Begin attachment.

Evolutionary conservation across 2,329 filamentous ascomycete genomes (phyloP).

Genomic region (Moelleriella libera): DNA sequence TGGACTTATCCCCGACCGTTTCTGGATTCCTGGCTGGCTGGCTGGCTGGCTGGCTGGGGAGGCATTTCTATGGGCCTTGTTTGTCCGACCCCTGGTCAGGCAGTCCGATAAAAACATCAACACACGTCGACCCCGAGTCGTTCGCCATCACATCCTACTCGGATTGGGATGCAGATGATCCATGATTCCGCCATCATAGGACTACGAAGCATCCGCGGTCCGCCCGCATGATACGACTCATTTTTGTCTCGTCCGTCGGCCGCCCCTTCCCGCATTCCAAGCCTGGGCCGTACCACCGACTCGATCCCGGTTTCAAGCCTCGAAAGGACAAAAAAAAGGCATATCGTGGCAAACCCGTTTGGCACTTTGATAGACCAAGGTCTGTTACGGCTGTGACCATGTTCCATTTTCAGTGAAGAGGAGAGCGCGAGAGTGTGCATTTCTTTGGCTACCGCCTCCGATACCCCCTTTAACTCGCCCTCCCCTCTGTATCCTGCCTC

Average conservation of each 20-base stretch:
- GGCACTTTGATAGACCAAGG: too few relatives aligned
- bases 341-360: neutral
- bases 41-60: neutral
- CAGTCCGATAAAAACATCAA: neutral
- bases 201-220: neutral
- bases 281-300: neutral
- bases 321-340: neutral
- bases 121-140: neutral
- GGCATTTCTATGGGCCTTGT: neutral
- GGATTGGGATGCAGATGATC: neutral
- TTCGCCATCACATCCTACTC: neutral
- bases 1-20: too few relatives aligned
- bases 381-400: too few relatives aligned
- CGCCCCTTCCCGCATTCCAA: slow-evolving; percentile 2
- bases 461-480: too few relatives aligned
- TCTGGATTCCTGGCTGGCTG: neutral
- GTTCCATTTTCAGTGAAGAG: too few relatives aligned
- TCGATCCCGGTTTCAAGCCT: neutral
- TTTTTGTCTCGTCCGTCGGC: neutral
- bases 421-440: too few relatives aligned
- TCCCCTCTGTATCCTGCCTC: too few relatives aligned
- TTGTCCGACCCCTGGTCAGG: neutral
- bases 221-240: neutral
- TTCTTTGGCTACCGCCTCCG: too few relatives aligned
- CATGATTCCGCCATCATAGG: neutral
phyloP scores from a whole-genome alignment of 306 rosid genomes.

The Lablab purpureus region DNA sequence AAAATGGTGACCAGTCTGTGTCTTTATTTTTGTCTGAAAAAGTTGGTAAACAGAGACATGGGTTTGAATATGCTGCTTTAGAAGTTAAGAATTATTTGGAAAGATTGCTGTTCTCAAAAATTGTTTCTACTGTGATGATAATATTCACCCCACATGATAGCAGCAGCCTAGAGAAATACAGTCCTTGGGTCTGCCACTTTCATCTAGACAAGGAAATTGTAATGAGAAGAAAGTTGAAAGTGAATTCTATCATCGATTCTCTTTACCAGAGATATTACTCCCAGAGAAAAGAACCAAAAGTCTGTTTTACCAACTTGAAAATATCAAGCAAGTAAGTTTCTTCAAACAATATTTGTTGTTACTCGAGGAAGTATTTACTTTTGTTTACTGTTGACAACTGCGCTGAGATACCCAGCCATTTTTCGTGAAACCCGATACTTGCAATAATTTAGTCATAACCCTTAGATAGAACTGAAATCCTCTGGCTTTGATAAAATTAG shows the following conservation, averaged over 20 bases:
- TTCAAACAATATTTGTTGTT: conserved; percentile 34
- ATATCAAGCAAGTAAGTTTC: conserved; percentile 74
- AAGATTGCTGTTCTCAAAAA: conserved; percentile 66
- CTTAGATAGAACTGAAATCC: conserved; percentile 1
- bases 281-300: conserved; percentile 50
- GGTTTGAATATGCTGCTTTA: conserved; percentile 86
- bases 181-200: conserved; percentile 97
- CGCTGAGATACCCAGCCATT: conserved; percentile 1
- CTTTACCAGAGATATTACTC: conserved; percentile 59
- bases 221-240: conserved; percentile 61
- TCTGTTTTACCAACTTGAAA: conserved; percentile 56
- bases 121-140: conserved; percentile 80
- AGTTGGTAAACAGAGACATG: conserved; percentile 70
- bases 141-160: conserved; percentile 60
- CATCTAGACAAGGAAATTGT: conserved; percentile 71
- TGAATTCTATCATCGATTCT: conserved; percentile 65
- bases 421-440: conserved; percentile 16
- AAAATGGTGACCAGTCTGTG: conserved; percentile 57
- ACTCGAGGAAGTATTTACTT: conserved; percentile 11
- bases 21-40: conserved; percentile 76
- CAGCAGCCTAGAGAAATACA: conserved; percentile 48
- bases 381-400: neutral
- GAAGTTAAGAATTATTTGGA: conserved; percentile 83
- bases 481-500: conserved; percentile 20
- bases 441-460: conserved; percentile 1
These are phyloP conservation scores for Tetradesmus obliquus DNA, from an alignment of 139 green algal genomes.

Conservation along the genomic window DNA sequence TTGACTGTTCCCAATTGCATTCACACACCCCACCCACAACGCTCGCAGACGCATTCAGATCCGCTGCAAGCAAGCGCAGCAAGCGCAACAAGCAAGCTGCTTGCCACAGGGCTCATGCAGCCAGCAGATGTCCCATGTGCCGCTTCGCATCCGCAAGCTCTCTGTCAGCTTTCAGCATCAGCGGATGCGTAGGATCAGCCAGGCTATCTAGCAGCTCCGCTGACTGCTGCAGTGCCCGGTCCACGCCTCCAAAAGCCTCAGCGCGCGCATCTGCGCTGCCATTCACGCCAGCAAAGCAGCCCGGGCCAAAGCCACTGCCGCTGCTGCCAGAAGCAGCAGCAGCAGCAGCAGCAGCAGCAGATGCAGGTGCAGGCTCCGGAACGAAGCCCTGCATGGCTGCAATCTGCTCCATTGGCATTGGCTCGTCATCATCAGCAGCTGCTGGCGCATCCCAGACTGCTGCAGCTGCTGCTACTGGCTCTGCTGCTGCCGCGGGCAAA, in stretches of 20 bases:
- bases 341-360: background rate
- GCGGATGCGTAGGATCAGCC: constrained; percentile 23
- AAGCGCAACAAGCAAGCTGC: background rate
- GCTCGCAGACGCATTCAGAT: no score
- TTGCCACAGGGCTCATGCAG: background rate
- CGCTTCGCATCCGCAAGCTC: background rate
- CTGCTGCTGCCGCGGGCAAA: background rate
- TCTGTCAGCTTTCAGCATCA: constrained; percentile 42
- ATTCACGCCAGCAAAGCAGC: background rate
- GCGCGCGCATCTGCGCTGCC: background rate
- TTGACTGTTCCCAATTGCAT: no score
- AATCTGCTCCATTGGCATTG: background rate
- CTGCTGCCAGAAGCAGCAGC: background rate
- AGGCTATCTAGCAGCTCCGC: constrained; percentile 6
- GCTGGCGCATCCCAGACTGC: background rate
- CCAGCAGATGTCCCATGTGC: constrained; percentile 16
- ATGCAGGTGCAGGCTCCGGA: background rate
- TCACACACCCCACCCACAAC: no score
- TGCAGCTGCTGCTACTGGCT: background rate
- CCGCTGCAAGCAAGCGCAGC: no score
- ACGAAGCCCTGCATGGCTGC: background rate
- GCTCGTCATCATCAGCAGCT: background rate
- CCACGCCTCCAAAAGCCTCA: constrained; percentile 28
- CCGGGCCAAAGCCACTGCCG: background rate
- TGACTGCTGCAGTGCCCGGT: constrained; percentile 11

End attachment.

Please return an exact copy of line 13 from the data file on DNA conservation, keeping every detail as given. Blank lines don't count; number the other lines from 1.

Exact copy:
- GGATTGGGATGCAGATGATC: neutral